Patients must have an immediate need and a life-threatening disease or condition to gain access to unapproved trial drugs. If eligible, the manufacturer and the patient's doctor must make special arrangements to get the drug for the patient.

While Gant's way of obtaining the drug was unique, Caplan said it is unlikely that this will set a precedent in getting trial drugs.

"Every case is a huge maelstrom of hope, begging, corporate self-interest, slow bureaucratic due process, media spotlighting and public frustration," Caplan said. "It is simply very hard to solve access issues with a single policy given the many interests besides the patients that are in play in these cases. Each winds up being unique."

Gant said she is "excited" to obtain the drug for compassionate use, which she will begin taking in one to two weeks. But she also feels guilty that so many other women do not have the same opportunity.

"I really hope this opens up a dialogue about compassionate use for people with cancer," Gant said. "I'm not afraid to die, but I couldn't do it without one last fight. I'm a fighter and an advocate."

Copyright 2012 ABC News Radio

Tuesday
Jun282011

Avastin Pits Breast Cancer Patients Against FDA Experts

Comstock/Thinkstock(WASHINGTON) -- Priscilla Howard, who has metastatic breast cancer, has been taking the drug Avastin for a little more than two years and has seen a remarkable difference in the progression of her disease, she told a panel of experts at the U.S. Food and Drug Administration during the first day of a two-day hearing that pits the FDA's Center for Drug Evaluation and Research against Genentech, Avastin's manufacturer.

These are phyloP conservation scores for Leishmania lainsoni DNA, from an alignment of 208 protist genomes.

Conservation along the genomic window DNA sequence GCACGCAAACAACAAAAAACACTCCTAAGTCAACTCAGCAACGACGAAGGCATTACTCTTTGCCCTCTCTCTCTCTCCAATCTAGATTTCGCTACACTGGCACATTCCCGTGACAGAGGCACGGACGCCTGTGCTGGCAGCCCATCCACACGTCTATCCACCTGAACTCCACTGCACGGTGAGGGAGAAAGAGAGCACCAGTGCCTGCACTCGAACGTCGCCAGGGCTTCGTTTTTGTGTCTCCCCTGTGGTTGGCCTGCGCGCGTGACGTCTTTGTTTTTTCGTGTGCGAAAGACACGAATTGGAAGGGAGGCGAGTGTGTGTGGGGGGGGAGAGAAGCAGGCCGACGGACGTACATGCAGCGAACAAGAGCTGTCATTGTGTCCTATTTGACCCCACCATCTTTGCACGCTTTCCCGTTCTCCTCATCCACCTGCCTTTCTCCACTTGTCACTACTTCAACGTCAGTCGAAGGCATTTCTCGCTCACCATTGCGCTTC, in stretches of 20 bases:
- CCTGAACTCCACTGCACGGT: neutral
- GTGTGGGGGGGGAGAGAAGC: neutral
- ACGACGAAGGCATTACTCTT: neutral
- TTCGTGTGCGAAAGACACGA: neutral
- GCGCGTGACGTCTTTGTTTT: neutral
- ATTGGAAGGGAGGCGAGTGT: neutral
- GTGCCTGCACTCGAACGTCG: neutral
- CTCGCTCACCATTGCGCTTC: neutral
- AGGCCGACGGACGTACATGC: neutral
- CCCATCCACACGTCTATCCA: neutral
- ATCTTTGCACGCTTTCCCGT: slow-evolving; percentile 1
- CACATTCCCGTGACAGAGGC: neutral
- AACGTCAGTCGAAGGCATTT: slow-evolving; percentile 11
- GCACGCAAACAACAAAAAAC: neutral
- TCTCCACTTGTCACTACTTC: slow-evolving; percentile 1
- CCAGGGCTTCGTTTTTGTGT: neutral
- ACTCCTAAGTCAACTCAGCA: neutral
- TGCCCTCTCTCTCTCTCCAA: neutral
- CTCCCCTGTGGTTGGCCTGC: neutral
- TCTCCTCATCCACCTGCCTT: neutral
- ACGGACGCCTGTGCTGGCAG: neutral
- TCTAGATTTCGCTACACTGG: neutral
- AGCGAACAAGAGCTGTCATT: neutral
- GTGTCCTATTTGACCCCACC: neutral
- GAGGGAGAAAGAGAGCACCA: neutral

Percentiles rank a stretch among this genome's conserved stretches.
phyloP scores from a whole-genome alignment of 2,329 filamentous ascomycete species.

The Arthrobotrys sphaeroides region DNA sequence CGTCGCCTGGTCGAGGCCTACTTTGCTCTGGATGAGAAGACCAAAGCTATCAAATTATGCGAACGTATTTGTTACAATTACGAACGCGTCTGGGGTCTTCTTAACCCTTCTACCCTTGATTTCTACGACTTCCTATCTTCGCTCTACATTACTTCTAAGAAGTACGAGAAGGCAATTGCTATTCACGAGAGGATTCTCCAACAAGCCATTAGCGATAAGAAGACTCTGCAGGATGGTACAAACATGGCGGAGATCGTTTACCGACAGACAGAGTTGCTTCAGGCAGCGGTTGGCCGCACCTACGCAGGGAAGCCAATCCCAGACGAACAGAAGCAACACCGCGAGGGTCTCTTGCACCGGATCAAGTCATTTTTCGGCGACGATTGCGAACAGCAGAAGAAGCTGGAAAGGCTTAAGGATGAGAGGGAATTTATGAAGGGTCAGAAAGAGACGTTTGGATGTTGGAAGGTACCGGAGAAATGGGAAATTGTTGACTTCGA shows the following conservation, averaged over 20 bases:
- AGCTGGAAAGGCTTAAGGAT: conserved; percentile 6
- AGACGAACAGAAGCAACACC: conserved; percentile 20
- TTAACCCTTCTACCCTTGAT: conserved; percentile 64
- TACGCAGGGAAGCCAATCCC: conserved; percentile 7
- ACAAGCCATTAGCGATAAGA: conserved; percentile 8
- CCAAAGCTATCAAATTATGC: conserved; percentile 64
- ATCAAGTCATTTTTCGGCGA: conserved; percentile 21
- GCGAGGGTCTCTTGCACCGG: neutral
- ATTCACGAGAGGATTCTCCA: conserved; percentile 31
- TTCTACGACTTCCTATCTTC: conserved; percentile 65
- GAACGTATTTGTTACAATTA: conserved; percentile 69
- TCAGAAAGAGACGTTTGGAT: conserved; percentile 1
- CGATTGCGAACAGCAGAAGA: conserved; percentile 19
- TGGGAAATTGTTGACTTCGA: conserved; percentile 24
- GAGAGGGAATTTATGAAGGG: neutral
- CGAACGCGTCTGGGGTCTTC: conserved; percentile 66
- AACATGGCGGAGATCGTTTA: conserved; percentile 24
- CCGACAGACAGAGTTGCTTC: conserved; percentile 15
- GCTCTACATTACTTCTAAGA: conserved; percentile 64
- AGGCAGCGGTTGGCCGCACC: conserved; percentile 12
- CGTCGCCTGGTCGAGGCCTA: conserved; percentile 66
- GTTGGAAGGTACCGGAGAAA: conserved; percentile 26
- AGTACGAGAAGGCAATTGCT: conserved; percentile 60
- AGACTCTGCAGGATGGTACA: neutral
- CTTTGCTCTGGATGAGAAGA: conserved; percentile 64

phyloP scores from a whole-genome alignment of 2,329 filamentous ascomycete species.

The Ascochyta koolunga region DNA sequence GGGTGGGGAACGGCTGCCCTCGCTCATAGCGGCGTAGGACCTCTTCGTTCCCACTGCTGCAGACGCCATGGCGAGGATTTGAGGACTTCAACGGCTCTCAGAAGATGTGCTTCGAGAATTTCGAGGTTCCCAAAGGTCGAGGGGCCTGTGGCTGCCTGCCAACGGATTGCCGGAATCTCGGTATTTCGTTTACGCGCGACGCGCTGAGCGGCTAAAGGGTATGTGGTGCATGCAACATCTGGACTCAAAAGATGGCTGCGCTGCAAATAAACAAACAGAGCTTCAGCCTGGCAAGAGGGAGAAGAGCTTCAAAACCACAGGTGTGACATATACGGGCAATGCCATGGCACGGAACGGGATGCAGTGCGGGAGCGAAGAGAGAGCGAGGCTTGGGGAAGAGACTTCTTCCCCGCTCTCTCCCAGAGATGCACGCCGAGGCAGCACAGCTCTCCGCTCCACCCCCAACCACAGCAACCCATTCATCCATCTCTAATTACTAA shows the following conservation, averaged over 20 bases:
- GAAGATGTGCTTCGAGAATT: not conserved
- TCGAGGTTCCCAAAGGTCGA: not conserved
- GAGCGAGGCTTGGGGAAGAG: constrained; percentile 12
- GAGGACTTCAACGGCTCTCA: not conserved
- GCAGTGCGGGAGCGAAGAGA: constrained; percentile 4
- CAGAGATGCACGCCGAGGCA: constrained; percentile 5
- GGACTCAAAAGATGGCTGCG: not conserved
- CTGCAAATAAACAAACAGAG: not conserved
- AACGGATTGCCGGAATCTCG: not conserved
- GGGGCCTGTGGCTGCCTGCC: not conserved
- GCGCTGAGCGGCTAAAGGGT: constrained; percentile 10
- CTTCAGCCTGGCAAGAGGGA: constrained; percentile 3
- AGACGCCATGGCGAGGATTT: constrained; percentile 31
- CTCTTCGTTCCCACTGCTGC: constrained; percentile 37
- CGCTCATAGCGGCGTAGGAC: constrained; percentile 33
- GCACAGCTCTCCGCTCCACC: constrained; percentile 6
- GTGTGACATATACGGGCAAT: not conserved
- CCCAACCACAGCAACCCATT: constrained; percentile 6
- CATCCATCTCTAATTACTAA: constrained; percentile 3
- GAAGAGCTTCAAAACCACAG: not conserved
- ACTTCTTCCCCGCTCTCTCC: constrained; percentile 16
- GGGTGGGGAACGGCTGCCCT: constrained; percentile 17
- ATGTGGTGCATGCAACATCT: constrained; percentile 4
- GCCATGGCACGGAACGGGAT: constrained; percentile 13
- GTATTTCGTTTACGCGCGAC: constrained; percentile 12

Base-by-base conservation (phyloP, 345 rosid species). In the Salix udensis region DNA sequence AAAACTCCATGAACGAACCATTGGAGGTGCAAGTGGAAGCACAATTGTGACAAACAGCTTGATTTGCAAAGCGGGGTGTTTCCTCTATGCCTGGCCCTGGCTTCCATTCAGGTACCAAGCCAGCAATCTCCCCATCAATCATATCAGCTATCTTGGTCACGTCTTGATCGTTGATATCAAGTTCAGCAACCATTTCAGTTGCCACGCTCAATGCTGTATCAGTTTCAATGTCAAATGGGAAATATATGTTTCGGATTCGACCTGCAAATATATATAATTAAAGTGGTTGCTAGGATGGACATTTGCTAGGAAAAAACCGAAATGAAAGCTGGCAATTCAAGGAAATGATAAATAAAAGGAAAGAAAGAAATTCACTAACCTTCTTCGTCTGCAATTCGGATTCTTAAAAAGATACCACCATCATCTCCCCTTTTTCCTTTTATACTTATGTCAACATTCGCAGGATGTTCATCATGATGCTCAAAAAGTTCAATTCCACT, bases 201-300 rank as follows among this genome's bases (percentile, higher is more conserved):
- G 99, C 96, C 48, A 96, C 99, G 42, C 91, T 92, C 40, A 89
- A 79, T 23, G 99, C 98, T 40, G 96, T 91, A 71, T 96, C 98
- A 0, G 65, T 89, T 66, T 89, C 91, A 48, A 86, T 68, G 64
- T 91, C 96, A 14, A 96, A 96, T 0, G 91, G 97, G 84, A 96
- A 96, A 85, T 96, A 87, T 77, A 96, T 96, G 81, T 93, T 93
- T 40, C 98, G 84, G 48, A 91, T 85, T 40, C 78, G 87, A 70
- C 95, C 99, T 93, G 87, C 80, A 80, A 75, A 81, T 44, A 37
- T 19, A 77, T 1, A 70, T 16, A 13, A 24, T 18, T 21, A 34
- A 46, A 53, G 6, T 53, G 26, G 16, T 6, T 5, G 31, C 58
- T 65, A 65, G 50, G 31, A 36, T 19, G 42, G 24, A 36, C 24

"I am progression-free but not cancer-free," said Howard, one of a handful of Avastin patients who gathered both inside and outside the FDA to fight for keeping Avastin on the market.

"I want every available weapon in my arsenal as I fight this devastating disease," Howard told the panel. The hearing will ultimately decide the fate of what some patients consider a life-saving drug.

Although a handful of breast cancer patients testified Tuesday that Avastin helped in treating their metastatic breast cancer, a review of studies conducted by the FDA's Center for Drug Evaluation and Research suggests the risks outweigh the benefits of Avastin for treating breast cancer, FDA officials said at the hearing.

The FDA granted an accelerated conditional approval for Avastin in February 2008 to treat late-stage breast cancer patients. It had been suggested that the drug slowed the progression of the disease and improved overall survival.

But results from four trials that enrolled more than 3,000 women found no significant reduction in progression of the disease or improvement of death rates among those who took Avastin and underwent chemotherapy.

"The decision must be based on the totality of evidence in all clinical trials," Dr. Richard Pazdur, director of the FDA's Office of Oncology Drug Products, said at the hearing Tuesday. "The totality of data submitted to FDA shows it's not safe and effective [for treating] breast cancer."

The hearing is the culmination of recommendations to begin regulatory withdrawal of the drug for use on breast cancer patients. Some cancer specialists said the decision could hold huge implications for the way their patients will be treated.

"This decision [could] remove an option for patients," said Dr. Edith Perez, clinical oncologist at the Mayo Clinic.

Doctors had previously reported seeing their patients benefit by taking Avastin, but it's not clear which patients it helps the most.

"We will be working hard to make sure that patients who are getting Avastin and seeing good control of their cancer will continue to get Avastin with their treatment," Dr. Gretchen Kimmick, medical oncologist at Duke University Medical Center, told ABC News in December.

Still, the FDA studies found no overall benefit from the drug, and even suggested that some patients increased their risk of death because Avastin is, in some ways, toxic.

Copyright 2011 ABC News Radio







ABC News Radio